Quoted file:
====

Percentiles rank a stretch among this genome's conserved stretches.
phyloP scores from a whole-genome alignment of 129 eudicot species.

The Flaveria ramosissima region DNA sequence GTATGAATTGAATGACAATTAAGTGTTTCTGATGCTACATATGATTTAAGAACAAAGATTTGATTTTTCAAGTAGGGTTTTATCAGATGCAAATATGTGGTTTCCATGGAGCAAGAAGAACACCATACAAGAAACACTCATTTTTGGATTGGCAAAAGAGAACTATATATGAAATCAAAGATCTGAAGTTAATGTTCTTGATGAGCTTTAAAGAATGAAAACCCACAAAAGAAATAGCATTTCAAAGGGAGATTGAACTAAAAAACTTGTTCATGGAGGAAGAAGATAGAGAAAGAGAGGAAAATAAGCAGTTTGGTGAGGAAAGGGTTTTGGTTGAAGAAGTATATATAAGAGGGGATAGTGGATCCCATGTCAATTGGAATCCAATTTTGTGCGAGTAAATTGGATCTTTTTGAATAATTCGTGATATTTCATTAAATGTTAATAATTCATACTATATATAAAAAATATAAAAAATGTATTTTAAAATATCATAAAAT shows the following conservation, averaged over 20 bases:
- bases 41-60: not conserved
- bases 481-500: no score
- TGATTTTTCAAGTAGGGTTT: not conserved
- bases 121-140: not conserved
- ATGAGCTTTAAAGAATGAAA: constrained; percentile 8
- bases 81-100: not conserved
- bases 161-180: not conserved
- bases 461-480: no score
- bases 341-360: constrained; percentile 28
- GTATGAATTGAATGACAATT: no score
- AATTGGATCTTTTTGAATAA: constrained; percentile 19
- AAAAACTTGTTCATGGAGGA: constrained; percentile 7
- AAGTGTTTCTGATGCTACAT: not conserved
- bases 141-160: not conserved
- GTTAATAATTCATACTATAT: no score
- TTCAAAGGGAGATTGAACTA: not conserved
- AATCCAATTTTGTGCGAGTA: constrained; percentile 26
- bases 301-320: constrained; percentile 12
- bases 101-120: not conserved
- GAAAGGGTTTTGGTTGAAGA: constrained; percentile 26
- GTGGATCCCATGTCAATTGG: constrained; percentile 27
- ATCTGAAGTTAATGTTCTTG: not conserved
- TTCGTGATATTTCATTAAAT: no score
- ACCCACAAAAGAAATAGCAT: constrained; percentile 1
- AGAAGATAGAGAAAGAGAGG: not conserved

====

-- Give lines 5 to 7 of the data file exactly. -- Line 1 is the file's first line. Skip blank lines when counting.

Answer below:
- bases 481-500: no score
- TGATTTTTCAAGTAGGGTTT: not conserved
- bases 121-140: not conserved